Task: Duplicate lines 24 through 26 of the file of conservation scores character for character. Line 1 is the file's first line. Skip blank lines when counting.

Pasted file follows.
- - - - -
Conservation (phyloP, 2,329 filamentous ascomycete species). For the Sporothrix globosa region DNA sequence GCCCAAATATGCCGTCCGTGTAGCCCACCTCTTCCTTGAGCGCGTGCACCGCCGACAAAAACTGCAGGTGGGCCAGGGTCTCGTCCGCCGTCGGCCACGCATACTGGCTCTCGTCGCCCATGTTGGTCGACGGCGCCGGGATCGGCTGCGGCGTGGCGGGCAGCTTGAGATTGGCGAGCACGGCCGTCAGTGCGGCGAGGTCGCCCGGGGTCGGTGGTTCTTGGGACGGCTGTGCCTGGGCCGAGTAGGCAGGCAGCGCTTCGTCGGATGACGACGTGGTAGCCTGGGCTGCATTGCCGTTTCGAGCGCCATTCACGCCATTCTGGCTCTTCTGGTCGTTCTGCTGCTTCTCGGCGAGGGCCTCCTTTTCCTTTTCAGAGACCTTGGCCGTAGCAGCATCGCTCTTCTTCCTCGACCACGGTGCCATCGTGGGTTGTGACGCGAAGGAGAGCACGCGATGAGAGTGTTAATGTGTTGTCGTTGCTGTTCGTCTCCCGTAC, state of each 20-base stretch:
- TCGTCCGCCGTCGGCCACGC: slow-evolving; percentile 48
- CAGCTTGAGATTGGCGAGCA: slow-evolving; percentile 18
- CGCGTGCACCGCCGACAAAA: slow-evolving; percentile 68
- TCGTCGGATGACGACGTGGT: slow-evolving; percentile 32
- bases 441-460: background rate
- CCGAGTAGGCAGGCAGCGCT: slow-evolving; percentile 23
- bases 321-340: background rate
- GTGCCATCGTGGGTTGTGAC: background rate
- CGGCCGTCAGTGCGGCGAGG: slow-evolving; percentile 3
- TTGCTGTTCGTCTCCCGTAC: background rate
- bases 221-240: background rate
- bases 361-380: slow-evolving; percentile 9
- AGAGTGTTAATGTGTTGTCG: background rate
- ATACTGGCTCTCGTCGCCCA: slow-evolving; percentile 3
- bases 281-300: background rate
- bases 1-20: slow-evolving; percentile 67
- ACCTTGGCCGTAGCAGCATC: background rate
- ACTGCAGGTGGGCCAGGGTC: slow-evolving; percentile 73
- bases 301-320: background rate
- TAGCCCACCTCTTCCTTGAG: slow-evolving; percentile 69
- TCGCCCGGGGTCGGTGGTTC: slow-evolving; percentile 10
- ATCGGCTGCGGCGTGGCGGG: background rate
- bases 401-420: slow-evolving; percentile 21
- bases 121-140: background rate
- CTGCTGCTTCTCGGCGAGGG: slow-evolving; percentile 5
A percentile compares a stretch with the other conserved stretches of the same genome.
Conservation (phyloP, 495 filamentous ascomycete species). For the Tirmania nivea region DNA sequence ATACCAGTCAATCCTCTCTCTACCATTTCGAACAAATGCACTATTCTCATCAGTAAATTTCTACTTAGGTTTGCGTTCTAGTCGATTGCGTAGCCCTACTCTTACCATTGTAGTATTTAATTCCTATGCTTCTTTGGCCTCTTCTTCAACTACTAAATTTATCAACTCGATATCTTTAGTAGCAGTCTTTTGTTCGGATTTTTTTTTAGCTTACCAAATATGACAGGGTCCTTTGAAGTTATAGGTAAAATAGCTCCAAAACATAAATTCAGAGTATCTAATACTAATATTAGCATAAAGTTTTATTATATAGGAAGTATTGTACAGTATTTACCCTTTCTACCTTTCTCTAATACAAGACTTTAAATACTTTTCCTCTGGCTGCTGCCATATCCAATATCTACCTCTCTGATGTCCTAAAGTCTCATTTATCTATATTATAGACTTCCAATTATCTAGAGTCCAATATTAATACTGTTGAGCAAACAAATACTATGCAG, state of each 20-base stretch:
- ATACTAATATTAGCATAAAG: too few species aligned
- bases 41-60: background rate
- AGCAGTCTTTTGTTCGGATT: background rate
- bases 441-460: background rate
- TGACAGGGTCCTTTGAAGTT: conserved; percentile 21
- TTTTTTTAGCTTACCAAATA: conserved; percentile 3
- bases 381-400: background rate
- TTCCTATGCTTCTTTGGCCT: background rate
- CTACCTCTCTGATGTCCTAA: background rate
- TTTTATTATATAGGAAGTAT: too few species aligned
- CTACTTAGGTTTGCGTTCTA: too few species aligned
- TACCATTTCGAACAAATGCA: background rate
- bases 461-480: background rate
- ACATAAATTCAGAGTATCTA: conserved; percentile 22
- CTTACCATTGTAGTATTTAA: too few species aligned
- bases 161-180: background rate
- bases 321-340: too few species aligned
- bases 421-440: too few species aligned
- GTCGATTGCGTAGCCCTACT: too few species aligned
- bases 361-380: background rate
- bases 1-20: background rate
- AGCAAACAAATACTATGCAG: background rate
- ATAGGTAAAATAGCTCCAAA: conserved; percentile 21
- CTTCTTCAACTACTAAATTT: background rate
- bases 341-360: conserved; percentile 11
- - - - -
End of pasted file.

- bases 401-420: slow-evolving; percentile 21
- bases 121-140: background rate
- CTGCTGCTTCTCGGCGAGGG: slow-evolving; percentile 5